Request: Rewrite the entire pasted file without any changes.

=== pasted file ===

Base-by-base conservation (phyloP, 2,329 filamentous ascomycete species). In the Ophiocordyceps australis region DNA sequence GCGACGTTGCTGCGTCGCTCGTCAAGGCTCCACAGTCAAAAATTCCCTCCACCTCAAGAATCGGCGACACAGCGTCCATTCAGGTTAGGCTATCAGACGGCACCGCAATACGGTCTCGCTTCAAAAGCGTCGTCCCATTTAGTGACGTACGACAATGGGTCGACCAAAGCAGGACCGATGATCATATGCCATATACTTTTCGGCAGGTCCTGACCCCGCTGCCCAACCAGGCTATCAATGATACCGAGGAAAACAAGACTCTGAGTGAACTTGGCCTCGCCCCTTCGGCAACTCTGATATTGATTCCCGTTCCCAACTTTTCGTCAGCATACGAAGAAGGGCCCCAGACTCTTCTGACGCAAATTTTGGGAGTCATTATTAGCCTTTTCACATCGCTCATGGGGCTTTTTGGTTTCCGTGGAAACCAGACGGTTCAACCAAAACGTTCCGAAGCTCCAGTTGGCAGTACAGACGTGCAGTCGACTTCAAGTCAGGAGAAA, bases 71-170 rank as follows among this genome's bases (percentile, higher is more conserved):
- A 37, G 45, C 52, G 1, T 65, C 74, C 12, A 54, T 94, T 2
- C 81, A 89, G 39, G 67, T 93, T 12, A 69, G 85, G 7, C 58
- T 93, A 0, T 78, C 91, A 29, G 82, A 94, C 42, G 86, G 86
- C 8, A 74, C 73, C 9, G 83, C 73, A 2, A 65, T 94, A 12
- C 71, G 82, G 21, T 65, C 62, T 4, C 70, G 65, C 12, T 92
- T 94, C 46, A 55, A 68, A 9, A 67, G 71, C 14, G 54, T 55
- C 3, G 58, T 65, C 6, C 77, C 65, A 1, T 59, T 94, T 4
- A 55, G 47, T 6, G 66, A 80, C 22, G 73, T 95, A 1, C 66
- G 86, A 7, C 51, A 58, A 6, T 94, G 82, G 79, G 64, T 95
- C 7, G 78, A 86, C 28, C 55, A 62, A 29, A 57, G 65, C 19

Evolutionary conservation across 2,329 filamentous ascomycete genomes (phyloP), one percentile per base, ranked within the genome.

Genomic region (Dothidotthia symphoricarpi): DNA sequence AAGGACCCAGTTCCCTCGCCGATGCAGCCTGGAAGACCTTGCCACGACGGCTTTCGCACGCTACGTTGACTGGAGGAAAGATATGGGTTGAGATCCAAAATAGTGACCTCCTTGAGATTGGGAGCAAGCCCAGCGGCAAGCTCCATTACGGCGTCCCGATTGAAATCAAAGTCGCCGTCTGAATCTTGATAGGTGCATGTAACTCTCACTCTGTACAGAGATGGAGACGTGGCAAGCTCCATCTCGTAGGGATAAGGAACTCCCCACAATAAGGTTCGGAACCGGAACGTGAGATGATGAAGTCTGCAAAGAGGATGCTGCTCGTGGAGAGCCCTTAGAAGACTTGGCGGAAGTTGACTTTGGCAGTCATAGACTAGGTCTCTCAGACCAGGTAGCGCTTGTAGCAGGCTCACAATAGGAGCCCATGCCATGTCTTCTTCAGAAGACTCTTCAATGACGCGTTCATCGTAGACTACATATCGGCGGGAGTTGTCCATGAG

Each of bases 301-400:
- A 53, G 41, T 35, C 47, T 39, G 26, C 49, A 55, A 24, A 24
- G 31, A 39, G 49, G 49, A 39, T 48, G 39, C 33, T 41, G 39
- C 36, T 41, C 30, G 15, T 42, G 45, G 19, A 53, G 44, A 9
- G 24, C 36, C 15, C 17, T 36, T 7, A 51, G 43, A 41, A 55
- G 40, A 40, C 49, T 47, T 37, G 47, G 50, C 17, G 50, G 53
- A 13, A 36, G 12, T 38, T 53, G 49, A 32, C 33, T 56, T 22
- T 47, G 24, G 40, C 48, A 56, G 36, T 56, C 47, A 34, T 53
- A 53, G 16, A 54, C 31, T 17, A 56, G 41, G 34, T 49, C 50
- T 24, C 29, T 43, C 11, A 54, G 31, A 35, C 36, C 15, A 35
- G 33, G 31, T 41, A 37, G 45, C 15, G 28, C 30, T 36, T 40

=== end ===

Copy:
Base-by-base conservation (phyloP, 2,329 filamentous ascomycete species). In the Ophiocordyceps australis region DNA sequence GCGACGTTGCTGCGTCGCTCGTCAAGGCTCCACAGTCAAAAATTCCCTCCACCTCAAGAATCGGCGACACAGCGTCCATTCAGGTTAGGCTATCAGACGGCACCGCAATACGGTCTCGCTTCAAAAGCGTCGTCCCATTTAGTGACGTACGACAATGGGTCGACCAAAGCAGGACCGATGATCATATGCCATATACTTTTCGGCAGGTCCTGACCCCGCTGCCCAACCAGGCTATCAATGATACCGAGGAAAACAAGACTCTGAGTGAACTTGGCCTCGCCCCTTCGGCAACTCTGATATTGATTCCCGTTCCCAACTTTTCGTCAGCATACGAAGAAGGGCCCCAGACTCTTCTGACGCAAATTTTGGGAGTCATTATTAGCCTTTTCACATCGCTCATGGGGCTTTTTGGTTTCCGTGGAAACCAGACGGTTCAACCAAAACGTTCCGAAGCTCCAGTTGGCAGTACAGACGTGCAGTCGACTTCAAGTCAGGAGAAA, bases 71-170 rank as follows among this genome's bases (percentile, higher is more conserved):
- A 37, G 45, C 52, G 1, T 65, C 74, C 12, A 54, T 94, T 2
- C 81, A 89, G 39, G 67, T 93, T 12, A 69, G 85, G 7, C 58
- T 93, A 0, T 78, C 91, A 29, G 82, A 94, C 42, G 86, G 86
- C 8, A 74, C 73, C 9, G 83, C 73, A 2, A 65, T 94, A 12
- C 71, G 82, G 21, T 65, C 62, T 4, C 70, G 65, C 12, T 92
- T 94, C 46, A 55, A 68, A 9, A 67, G 71, C 14, G 54, T 55
- C 3, G 58, T 65, C 6, C 77, C 65, A 1, T 59, T 94, T 4
- A 55, G 47, T 6, G 66, A 80, C 22, G 73, T 95, A 1, C 66
- G 86, A 7, C 51, A 58, A 6, T 94, G 82, G 79, G 64, T 95
- C 7, G 78, A 86, C 28, C 55, A 62, A 29, A 57, G 65, C 19

Evolutionary conservation across 2,329 filamentous ascomycete genomes (phyloP), one percentile per base, ranked within the genome.

Genomic region (Dothidotthia symphoricarpi): DNA sequence AAGGACCCAGTTCCCTCGCCGATGCAGCCTGGAAGACCTTGCCACGACGGCTTTCGCACGCTACGTTGACTGGAGGAAAGATATGGGTTGAGATCCAAAATAGTGACCTCCTTGAGATTGGGAGCAAGCCCAGCGGCAAGCTCCATTACGGCGTCCCGATTGAAATCAAAGTCGCCGTCTGAATCTTGATAGGTGCATGTAACTCTCACTCTGTACAGAGATGGAGACGTGGCAAGCTCCATCTCGTAGGGATAAGGAACTCCCCACAATAAGGTTCGGAACCGGAACGTGAGATGATGAAGTCTGCAAAGAGGATGCTGCTCGTGGAGAGCCCTTAGAAGACTTGGCGGAAGTTGACTTTGGCAGTCATAGACTAGGTCTCTCAGACCAGGTAGCGCTTGTAGCAGGCTCACAATAGGAGCCCATGCCATGTCTTCTTCAGAAGACTCTTCAATGACGCGTTCATCGTAGACTACATATCGGCGGGAGTTGTCCATGAG

Each of bases 301-400:
- A 53, G 41, T 35, C 47, T 39, G 26, C 49, A 55, A 24, A 24
- G 31, A 39, G 49, G 49, A 39, T 48, G 39, C 33, T 41, G 39
- C 36, T 41, C 30, G 15, T 42, G 45, G 19, A 53, G 44, A 9
- G 24, C 36, C 15, C 17, T 36, T 7, A 51, G 43, A 41, A 55
- G 40, A 40, C 49, T 47, T 37, G 47, G 50, C 17, G 50, G 53
- A 13, A 36, G 12, T 38, T 53, G 49, A 32, C 33, T 56, T 22
- T 47, G 24, G 40, C 48, A 56, G 36, T 56, C 47, A 34, T 53
- A 53, G 16, A 54, C 31, T 17, A 56, G 41, G 34, T 49, C 50
- T 24, C 29, T 43, C 11, A 54, G 31, A 35, C 36, C 15, A 35
- G 33, G 31, T 41, A 37, G 45, C 15, G 28, C 30, T 36, T 40